Many plants rely on insects to pollinate their flowers and so complete their reproductive cycle – most plants cannot set seed without being pollinated (receiving the pollen, usually from another flower). Without bees, hoverflies and other insects visiting flowers, there would be no strawberries, apples, avocados, chocolate, cherries, olives, blueberries, carrots, grapes, pumpkins, pears, cotton, plums or peanuts…. And very few flowers in our gardens and countryside.
It is estimated that 84% of EU crops (valued at £12.6 billion) and 80% of wildflowers rely on insect pollination.
Yet pollinators have traditionally been ignored as we have always taken it for granted that they would be there to carry out their free services to mankind. Now it is becoming apparent that if current trends continue, we may not have enough wild pollinators for all the crops our growing population requires. That is a truly frightening prospect.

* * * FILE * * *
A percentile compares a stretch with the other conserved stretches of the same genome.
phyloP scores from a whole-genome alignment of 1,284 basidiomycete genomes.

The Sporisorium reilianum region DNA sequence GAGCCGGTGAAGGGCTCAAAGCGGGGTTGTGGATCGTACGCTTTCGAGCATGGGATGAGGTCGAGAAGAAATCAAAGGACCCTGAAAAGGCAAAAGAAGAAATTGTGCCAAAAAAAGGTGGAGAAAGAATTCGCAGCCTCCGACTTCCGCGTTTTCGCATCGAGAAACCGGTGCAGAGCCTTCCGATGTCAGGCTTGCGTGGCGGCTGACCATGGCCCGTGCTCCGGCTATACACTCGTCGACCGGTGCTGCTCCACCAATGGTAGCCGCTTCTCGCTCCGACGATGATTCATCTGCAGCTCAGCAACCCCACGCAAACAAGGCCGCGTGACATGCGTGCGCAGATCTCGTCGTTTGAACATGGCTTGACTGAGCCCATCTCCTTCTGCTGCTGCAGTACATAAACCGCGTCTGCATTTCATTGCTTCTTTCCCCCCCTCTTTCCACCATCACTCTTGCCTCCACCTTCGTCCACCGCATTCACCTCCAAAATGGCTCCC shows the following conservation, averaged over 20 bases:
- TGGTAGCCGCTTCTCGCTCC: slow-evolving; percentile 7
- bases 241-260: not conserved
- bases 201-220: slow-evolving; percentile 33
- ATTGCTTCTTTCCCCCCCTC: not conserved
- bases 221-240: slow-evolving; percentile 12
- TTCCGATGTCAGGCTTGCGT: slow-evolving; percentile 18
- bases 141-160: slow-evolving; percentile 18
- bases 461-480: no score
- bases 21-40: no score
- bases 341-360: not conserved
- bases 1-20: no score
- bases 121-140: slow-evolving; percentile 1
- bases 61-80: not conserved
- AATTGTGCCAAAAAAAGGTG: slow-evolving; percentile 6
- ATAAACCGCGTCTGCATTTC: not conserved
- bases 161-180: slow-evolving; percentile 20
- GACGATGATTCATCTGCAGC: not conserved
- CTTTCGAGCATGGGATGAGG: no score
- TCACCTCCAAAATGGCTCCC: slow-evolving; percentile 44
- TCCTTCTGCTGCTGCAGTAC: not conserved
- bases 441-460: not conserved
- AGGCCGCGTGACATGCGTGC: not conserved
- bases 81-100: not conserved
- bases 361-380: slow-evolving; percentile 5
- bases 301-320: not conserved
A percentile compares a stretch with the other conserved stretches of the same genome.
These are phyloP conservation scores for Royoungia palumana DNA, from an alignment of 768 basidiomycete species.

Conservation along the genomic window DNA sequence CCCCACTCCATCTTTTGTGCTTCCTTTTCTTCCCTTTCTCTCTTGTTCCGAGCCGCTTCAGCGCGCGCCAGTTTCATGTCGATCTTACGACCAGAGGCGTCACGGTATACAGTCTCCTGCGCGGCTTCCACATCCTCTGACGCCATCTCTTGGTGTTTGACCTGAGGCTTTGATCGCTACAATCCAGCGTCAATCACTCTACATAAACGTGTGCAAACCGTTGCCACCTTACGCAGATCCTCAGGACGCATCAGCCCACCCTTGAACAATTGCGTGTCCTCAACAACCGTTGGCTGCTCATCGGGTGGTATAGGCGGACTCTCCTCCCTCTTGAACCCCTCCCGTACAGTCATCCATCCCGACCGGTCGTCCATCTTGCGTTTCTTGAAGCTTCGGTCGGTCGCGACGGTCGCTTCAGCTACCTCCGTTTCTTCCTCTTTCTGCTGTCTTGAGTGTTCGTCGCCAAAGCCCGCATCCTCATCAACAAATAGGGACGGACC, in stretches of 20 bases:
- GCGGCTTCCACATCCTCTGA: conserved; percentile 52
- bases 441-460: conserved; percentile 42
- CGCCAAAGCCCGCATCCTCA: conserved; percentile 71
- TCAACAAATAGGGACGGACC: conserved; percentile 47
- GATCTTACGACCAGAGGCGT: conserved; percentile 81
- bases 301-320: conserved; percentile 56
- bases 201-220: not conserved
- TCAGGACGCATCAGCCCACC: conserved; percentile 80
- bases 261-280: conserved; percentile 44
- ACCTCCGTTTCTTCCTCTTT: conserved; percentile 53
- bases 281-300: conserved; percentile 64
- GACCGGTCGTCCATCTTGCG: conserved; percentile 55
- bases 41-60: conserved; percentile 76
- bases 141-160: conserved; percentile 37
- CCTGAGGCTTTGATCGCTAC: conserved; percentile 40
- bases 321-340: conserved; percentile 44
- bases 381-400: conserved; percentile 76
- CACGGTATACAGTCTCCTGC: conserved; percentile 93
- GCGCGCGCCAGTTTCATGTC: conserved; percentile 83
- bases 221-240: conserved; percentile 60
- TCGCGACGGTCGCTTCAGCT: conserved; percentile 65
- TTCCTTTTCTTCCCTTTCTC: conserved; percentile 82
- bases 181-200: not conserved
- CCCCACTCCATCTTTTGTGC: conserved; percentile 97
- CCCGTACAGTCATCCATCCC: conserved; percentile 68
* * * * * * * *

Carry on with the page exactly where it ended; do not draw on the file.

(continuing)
Wild pollinators include bumblebees and other bees (250 species), butterflies and moths (2200 species), flies (6700) and various other insects such as beetles, wasps and thrips.
Pollinators in trouble
Pollinators face a perfect storm of problems:
Imagine living in a desert with barely any food, water or shelter. That is what much of the modern British countryside is now like for many wild pollinators.
What can you do to help?